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Inversion Therapy: Anyone try it, or know someone who has?

By April 28, 2009 - 2:22pm
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I have been doing some research on pain management for hips and back, and one suggested remedy is "Inversion Therapy", where the individual hangs upside down in gravity boots. It is supposed to realign your hips, spine, core muscles.

Anyone try this, or know someone who has?

Sounds dangerous, or at least, uncomfortable to me! However, a lot of mainstream therapies that are seen as credible used to be classified as "strange" and "alternative".

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I also have a friend with chronic back issues and he loves the inversion table. (I think it's a lot less scary than those old ones where you hung in the doorway!) It actually makes sense to me. We spend our whole lives with our spine in one direction, and the force of gravity constantly pulls it down. Seems like tilting upside down and letting gravity work the other way would let those joints stretch and let the discs in between adjust. I've never tried it, but I would!

August 14, 2009 - 8:16am
EmpowHER Guest

I have tried it and I am glad I tried it . I have lower hip pain going trough the groin area (a sciatica case). I have been doing this for over 4-5 months time. My pain levels have dropped by more than 75%. I donot take any more medicines more importantly no more doctors visit. When I told this to my doctor he was of the opinion that it is just working as placebo and the pain will come back. Well that is to be seen...... I am putting my money on inversion therapy.

Few things to consider....which I incorporated trying to perfect my inversion therpay practice.

1. Relax
2. Make a routine to do this daily. I do it 20 minutes in morning and 20 minutes in the evening. Do it empty stomach.
3. Do it gradually to reach the full inversion position. This is important to get accustomed to blood rush in your head. As you do gradually to reach full inversion position you will experience more benefits.
4.Do stretching exercises before get on the table. Yoga is the best.
5.Inversion takes little time to take effect as I saw my first month was more or less no impact kind of stage, I thought of returning my table many times over. So be patient. I am no sales person for the inversion tables.....you can also use the inversion yoga slings instead of the table. The table is just more comfortable and reassuring for a beginner.
6. Take in nice deep breaths...meditate...melt away your pain...Relax Relax Relax ...(I cannot overstate how important Relaxation is, almost took me 2 months to relax in inverted position. I believe this where lot of people fail)

August 13, 2009 - 2:38pm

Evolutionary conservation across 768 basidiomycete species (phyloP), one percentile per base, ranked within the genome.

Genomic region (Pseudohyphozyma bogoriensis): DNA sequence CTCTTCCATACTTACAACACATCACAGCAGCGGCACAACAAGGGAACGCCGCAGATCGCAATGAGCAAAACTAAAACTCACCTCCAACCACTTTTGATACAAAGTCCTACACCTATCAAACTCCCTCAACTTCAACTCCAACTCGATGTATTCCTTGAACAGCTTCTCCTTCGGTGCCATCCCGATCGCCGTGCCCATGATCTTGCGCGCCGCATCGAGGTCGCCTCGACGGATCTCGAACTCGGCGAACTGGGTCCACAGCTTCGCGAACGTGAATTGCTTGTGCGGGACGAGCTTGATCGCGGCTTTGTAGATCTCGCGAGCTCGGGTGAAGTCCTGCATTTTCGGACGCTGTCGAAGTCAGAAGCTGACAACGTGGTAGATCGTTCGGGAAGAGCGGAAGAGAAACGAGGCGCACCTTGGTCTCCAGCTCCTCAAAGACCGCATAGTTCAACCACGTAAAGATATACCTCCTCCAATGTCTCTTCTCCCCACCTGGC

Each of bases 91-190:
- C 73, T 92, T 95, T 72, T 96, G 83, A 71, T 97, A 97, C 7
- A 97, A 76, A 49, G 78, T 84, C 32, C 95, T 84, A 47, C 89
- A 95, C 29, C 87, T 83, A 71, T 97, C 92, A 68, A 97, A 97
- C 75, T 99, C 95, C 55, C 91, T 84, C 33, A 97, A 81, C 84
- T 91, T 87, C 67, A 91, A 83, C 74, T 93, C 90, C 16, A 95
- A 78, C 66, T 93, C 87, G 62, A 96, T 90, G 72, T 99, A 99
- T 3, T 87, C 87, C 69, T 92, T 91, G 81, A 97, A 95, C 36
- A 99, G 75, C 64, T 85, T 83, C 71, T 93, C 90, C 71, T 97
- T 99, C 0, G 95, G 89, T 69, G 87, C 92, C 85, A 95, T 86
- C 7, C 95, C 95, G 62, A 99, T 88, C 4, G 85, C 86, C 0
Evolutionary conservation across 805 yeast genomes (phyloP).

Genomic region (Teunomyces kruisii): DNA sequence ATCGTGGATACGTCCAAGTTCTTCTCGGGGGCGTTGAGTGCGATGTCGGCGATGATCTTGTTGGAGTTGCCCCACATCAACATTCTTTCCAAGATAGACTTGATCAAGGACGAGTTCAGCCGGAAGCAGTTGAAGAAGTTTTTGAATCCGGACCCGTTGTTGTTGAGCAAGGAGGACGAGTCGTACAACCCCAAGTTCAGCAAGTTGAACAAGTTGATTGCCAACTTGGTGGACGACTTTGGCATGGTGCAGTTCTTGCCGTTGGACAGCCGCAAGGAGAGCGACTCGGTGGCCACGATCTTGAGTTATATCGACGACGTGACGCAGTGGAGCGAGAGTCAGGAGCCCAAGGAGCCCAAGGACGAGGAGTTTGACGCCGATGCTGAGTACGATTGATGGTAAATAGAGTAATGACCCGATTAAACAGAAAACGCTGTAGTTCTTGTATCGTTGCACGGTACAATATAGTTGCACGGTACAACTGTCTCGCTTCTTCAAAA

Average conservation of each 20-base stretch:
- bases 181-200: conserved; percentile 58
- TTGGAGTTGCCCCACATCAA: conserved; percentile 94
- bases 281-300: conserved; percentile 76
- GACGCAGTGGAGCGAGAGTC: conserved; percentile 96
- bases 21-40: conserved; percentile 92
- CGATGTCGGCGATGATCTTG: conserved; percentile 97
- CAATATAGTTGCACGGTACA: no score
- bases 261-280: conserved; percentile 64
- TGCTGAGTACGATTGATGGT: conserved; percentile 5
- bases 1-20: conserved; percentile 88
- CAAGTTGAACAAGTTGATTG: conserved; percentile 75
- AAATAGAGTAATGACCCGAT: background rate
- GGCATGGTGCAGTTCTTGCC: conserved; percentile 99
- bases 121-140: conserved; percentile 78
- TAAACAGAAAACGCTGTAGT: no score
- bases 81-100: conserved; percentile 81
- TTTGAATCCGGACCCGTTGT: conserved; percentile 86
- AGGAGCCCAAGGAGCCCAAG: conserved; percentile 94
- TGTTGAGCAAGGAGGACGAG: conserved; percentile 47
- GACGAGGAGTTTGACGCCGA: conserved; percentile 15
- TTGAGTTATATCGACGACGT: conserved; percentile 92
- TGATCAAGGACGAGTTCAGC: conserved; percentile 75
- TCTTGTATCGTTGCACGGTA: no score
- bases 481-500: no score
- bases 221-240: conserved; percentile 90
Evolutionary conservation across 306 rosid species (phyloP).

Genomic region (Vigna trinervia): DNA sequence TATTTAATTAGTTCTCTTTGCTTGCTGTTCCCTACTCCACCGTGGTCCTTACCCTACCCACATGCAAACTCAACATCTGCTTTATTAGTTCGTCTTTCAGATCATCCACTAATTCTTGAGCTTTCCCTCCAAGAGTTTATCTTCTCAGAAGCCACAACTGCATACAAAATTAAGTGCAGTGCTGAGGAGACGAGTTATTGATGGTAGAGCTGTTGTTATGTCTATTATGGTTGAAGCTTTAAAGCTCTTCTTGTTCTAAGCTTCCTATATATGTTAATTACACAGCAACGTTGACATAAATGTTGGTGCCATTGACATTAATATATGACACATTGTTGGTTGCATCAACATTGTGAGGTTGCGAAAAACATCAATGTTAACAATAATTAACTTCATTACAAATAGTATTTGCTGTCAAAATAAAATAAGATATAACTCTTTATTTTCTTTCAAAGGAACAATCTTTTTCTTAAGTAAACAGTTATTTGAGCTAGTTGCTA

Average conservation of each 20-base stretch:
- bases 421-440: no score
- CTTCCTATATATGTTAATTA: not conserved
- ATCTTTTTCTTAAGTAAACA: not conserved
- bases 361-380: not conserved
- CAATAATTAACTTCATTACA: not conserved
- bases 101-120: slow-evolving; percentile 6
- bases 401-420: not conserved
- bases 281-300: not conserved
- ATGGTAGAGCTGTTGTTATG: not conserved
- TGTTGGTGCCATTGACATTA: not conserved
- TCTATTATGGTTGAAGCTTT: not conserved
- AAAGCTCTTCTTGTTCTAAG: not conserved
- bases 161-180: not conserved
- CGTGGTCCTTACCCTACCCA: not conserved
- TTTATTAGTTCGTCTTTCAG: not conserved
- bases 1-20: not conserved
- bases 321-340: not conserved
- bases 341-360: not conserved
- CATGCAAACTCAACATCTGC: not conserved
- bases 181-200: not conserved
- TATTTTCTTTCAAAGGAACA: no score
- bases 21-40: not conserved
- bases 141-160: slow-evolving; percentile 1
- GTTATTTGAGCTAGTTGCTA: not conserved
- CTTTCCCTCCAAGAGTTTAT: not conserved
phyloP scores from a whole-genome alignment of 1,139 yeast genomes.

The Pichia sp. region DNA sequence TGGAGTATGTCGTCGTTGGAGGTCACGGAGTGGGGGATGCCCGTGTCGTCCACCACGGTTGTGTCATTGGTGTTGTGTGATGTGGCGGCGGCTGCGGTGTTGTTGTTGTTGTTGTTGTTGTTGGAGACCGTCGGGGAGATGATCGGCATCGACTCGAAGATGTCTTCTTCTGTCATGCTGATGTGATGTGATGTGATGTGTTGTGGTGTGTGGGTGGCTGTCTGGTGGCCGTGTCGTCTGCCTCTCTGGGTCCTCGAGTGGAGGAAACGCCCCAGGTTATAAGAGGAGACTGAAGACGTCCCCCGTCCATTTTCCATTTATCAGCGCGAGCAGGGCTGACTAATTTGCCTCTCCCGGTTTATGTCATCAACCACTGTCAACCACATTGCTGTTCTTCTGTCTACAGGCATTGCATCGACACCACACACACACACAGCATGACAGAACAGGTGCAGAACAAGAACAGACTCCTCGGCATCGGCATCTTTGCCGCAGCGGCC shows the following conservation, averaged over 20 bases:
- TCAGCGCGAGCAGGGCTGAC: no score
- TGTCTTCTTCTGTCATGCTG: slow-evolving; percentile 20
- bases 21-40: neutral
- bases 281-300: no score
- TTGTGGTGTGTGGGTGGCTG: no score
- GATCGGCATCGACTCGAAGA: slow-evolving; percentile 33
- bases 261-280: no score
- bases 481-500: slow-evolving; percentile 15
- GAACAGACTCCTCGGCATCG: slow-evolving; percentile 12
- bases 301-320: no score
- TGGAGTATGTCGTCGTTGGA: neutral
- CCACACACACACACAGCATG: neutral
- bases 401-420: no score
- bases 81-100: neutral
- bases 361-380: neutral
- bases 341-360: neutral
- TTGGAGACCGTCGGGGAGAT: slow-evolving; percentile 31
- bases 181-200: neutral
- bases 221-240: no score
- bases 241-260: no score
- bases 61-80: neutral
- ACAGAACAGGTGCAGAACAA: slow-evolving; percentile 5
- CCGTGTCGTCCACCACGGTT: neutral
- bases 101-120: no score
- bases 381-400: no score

(reply to Anonymous)

I take it you have your own inversion table?

Do you think it's hard to learn to relax because of the fear of falling?

Inversion has been around for such a long time. I remember seeing inversion boots sold umpteen years ago - you were to strap on the boots and hook onto a bar that you could - supposedly - suspend in a doorway. Now, THAT would make me afraid of falling on my head!

August 13, 2009 - 6:22pm
EmpowHER Guest
Anonymous (reply to alysiak)

I take it you have your own inversion table?

Yes I have inversion table. First one I bought through craiglist cost about $50. Noticed some rust as I was using it ...so for safety reasons bought a new Teeter table for around $250. If you are buying a used one please check the equipment for rust , wear and tear.

For starters I would not recommend gravity boots, because you should gradually incline yourself. I reached the full inversion state over a period of couple of months. This is not possible using gravity boots or even the yoga slings.

Do you think it's hard to learn to relax because of the fear of falling?

Yes this one is little tough. Imagine your brain and mind is used to a set of orientation, then you reverse it, on top of it telling your brain to calm down and your mind to focus. But with practice and deep slow breathing you should be fine. Check out youtube there are many videos there, most of them are sales pitch but few are really nice ones.

August 24, 2009 - 11:12am

I've often thought about inversion therapy, as well, even shopped for an inversion table. They're not terribly expensive.

A friend of mine, who suffered a back injury in a serious accident several years ago, goes for occasional inversion therapy and says it feels great.

On the other hand, the medical community has its doubts. Here's what Mayo Clinic has to say about inversion therapy, and it's not entirely positive.

Hope this helps.

Were you considering inversion therapy for yourself, or just curious about it?

April 28, 2009 - 7:01pm
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